In preparation for Mee Chok’s big day, we had created a treatment and support frame for Mee Chok. We purchased a 3 ton overhead crane, which was connected to two harnesses we had especially made to go under Mee Chok’s belly. The harnesses and crane, were supported by the treatment frame and we built this as a precaution, just incase Mee Chok’s condition failed during the surgery. Should his legs give away, we were ready to support his body weight. The day after surgery, Mee Chok was given a variety of his favourite treats, including nuts, sunflower seeds, mangos, papayas and coconut vines as a well done for being such a brave boy.This really should not be overlooked. The success of the surgery was mostly down to Mee Chok himself and the trust he instilled in the vets and mahouts. Nearly two weeks on since his surgery, Mee Chok is making superb progress! The vets from Lampang visited yesterday and were delighted with him. The recovery enclosure we are building for Mee Chok is almost done, which will mean he has a sterile and spacious area he can relax in, until the wounds in the sulcus are fully healed.
The 26th June is always a powerful day for me. It is one filled with emotions and even though it has been ten jam packed years since my darling Boon Lott died, it still hurts just as it did the day he passed. The death of a loved one is such a hard thing to deal with. Even when you know it is the inevitable and you think you are prepared for when the time comes, it is just so unbelievably painful. I knew then, (as I do now) when I held Boon Lott in my arms, that his passing was for the best. He would no longer be suffering, no longer be in pain, no longer be confused, but… he was gone. Death is so final and maybe that is what we find so difficult to come to terms with. Ten years is a long time. So much has happened and BLES has achieved so many positive things for the elephants of Thailand. I know Boon Lott’s spirit is with me wherever I go. I always feel his energy buzzing around me and then I will see his butterfly…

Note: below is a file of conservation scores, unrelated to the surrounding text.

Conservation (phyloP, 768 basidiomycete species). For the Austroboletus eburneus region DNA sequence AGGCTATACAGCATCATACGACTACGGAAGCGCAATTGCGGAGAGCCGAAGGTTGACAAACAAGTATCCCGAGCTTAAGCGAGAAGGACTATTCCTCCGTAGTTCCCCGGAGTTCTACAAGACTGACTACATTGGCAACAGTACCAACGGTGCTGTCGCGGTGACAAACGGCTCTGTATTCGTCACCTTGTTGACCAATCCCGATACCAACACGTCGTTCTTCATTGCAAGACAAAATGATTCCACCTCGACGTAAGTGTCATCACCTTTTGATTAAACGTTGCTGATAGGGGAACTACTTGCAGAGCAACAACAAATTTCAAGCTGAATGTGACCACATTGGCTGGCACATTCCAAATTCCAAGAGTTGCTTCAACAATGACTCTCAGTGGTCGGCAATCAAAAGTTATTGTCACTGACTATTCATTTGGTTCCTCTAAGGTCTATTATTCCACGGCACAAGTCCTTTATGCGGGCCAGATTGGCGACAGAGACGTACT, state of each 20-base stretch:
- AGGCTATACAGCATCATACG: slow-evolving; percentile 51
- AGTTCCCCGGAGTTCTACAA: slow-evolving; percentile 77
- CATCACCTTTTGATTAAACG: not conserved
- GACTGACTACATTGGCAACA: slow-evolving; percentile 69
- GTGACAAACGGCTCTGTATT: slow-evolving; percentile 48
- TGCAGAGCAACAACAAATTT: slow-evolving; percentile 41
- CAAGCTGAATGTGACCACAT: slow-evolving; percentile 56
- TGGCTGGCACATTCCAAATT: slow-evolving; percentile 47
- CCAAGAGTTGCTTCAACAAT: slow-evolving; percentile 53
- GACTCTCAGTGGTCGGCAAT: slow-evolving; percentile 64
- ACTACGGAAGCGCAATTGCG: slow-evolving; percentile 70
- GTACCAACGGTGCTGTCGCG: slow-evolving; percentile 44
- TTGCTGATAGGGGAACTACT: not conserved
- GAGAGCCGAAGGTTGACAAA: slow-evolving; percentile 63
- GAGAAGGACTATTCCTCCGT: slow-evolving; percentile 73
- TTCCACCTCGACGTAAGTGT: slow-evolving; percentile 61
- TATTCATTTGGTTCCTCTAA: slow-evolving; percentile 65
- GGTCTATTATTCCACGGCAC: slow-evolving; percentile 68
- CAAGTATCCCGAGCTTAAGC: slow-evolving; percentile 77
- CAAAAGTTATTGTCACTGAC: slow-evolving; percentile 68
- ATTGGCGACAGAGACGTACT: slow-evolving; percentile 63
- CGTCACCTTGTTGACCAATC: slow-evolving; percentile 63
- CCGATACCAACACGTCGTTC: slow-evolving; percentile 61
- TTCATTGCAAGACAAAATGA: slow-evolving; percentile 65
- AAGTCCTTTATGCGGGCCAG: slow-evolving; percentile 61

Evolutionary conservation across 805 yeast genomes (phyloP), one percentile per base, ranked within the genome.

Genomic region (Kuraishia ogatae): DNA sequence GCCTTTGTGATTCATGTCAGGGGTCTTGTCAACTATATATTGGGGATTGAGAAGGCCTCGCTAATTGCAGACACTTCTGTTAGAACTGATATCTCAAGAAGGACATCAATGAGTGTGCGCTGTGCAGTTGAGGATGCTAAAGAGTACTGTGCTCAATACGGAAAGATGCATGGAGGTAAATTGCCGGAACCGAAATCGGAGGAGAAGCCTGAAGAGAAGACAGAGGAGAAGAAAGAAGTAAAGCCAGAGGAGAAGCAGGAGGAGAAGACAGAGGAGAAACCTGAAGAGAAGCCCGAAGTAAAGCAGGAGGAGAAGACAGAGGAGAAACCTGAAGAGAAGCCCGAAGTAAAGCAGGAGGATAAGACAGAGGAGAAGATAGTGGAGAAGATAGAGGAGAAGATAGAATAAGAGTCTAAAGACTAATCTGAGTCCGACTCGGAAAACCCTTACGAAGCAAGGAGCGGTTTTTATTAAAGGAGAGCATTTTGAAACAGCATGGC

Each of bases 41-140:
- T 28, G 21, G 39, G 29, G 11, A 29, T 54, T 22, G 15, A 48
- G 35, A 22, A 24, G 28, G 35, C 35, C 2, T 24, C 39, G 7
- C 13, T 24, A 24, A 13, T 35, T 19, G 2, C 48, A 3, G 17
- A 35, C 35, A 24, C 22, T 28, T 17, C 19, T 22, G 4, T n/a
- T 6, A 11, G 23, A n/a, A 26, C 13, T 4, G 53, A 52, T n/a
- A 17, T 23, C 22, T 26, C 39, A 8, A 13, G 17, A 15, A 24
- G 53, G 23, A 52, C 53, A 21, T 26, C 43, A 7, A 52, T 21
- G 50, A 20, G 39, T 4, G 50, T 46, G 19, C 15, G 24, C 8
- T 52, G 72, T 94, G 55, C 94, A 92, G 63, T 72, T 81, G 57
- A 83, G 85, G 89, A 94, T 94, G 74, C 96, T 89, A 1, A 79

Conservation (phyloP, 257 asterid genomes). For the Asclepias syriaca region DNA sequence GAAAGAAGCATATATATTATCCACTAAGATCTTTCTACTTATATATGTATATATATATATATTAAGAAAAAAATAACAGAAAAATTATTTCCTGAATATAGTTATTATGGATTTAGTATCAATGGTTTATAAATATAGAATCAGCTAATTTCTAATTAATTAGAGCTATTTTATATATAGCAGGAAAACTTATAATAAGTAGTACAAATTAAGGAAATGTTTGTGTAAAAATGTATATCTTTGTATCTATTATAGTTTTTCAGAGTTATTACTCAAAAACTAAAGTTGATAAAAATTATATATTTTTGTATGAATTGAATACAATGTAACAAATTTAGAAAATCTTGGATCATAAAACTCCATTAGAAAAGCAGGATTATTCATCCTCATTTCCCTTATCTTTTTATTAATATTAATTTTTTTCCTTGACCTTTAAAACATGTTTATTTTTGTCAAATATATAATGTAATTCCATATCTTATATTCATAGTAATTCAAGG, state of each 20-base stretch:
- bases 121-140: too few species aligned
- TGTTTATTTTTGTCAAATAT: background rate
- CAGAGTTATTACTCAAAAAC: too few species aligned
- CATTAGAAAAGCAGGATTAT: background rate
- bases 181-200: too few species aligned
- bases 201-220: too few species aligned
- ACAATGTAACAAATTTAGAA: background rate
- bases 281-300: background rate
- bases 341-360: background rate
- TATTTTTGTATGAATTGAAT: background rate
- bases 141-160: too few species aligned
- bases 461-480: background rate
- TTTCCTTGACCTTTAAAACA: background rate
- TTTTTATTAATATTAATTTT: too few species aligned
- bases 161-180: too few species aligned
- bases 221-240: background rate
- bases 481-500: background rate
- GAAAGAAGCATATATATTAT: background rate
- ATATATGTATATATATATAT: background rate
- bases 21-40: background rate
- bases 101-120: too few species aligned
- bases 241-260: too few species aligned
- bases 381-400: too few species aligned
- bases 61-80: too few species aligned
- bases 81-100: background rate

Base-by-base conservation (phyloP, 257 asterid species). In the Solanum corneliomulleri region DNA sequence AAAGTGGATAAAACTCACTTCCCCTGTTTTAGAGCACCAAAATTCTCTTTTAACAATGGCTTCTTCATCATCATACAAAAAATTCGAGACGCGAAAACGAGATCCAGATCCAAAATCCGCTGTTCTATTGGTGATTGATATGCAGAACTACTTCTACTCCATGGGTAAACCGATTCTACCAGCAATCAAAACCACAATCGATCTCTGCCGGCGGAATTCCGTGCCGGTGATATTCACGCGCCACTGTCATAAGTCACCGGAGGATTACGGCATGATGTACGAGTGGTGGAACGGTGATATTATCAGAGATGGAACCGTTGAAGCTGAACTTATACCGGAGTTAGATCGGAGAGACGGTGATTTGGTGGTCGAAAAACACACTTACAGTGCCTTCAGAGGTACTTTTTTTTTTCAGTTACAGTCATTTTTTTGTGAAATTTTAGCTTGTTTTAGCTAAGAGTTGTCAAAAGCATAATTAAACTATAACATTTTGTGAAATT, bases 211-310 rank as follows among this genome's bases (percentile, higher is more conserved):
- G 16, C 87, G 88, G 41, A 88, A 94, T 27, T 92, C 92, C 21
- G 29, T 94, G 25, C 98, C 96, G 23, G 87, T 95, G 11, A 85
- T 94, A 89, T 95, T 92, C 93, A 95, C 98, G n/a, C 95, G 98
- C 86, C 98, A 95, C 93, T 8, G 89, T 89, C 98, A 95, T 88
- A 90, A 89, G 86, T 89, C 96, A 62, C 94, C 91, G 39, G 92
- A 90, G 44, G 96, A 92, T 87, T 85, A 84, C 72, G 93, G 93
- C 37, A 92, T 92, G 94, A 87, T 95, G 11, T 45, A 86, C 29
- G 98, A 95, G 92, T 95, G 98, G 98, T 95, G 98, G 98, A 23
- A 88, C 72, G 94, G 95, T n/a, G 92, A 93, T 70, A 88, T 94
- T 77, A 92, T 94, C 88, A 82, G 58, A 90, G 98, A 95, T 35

This past week has been busy… As many of you will know, BLES has only ever had one decent, road worthy truck, which we purchased when we first opened BLES. This truck has been used for absolutely everything and since the beginning of this year, it has started to fall a part. It was spending more time in the repair shop than on the road. The repair bills were high and we were having to run around and borrow cars to keep BLES ticking along. Well, thanks to our devoted, loyal and kindhearted fans on Facebook, BLES was able to raise enough funds to buy TWO new trucks!!! We have purchased a tractor truck for the mahouts and a ten seater minibus, which will be used to transfer guests back and forth to the airport and to transport dogs and cats to the vets etc. These two trucks are an absolute blessing and we are so thankful to each and every person who donated!
This is the magical thing about BLES — we work together with you to make things happen! Thank you so much for sticking with us, through all of the ups and downs.
Trunks of love and thanks to you all,
Katherine and the elephants xx